Absurdist Theatre: Using The Elements Of Drama

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Absurdist theatre has been allocated as my performance style, Absurdism first came about after the II World War that ended in 1945, as people endured the impact of WWII, many began to question the relevance of logic, communication, and life, as it seemed too difficult for playwrights to explain meaning, where the only logical answer was absurd itself. Contributing factors would have been, politics, the sexual revolution, the hippie movement, the surrogate movement and the desensitisation of death endured by innocents and soldiers alike in the Second World War. Playwrights such as Samuel Beckett who created ‘En attendant Godot’ in 1952, Jean Genet who created ‘Notre Dame Des Fleurs’ in 1943, and Eugene Ionesco who created the play ‘Le Nouveau Locataire’ in 1955, were the first few European playwriters who pioneered the absurdist genre. Martin Esslin wrote the book ‘The Theatre of the Absurd’ which was published in 1962, analyses how playwrights such as those above explored outside the walls of realism with their lack of logic and structure in their plays.’The Theatre of the Absurd attacks the comfortable certainties of religious or political orthodoxy. It aims to shock its audience out of complatency’ is a sample quote by Martin Esslin. Theatre of the Absurd is still used in today’s era, it has become an integral part of the world of theatre. Absurdist theatre is still commonly taught in Drama Schools, Universities, and high schools, but was mostly a short live dramatist movement in a search for meaning.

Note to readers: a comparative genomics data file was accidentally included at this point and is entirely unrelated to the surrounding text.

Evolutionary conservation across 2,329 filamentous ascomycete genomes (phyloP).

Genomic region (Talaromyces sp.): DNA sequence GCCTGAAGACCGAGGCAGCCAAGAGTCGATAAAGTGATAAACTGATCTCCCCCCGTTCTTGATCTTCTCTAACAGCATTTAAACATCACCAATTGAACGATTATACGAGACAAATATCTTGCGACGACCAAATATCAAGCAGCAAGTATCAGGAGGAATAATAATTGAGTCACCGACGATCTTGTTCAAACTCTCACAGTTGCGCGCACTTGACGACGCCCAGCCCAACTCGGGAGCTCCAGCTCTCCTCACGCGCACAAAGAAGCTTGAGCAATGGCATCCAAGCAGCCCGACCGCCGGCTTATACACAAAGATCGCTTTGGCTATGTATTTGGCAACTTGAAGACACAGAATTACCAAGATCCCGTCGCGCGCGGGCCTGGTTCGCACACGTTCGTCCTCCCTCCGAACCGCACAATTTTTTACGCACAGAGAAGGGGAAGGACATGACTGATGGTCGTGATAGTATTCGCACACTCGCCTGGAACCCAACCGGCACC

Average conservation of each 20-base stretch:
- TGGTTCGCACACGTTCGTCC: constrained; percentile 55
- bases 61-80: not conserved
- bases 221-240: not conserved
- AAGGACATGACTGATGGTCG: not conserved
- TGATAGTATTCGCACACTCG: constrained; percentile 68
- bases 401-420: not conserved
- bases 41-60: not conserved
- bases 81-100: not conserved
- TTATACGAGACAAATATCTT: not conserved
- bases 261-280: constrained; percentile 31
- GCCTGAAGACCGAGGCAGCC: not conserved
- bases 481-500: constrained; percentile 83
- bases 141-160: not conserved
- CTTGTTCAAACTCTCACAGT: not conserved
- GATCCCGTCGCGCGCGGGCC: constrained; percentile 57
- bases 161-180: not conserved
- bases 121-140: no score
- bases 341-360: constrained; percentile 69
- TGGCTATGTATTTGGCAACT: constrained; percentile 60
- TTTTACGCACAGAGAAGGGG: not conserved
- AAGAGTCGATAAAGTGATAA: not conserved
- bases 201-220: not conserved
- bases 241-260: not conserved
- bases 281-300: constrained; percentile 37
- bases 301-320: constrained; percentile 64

For my practical performance, my group and I humanise inanimate objects for an absurdism technique. We use signs, costumes, colours, movement and music to help the audience identify our characters as certain objects such as a clumsy pencil or a graceful paintbrush. Despite wearing labels on our chests for identification, our performance uses movement and body language to mimic the idea of an object, a paintbrush will glide and twirl with grace along the centre stage, straight and speedy movements for a thin line pencil, then bulk and blockish strides for a rubber as they swing a sturdy leg in front of the other, two stiff arms pinned at the torso, the reason why we use movement, colour and music as an absurdist technique is because we wanted to create ‘beautiful tension’ in our performance. The use of eerie music, structured movements and colours on stage, in my opinion, would create an atmosphere of dark curiosity and apprehension within the eyes of our audience. Combining the elements of drama, I believe that focus, mood and atmosphere will enhance our use of music, movement and build the tension for our performance play, if our group is capable of keeping focus and composure when in character, then we will obviously be able to portray our message of absurdism in a more profession and structured manner. The technique of movement has given me a greater understanding of how crucial simple body language is in a performance, as it effectively builds the personality, thoughts and feelings of a character in drama, movement in absurdism can erupt an awkward, confusing, frightening, funny or curious response from the audience, movement allows characters to clash and mix, it can symbolise a stereotype, an emotion, an object, or a person in absurdist theatre, and I believe that will be very effective in our performance. We will also be using labels that say which character is which just in case, they will have the characters names drawn on the front and we will either wear them on our chests or just stick them on our clothes. We chose to use signs because our performance is mostly silent, none of our characters really specify who they are, our aim was to clarify and assist the audience’s understanding, the dramatic element of role & character helps correspond to the clarity in our performance, as our selected elements such as mood and atmosphere, focus, role and character all link together, as they all help in building our characters on stage without them really having to speak. Signs have helped my understanding of absurdist theatre, specifically because a sign in my selected performance style can say anything without needing it to have any meaning at all, examples could be, holding up a sign that has a single, random word or picture that has no relevance to the scene. It could be used for irony or humour. I believe that using signs as a drama technique can enhance the atmosphere and incite emotion like confusion, joy, sadness or shock just as well as any other technique. In conclusion, I am confident that the use of movement, colour, music, and signs in our performance will be a fun and unique experience for both the audience and the members in our drama group, I hope that we will be able to perform our assessment with the help of the drama techniques we have chosen for our act.

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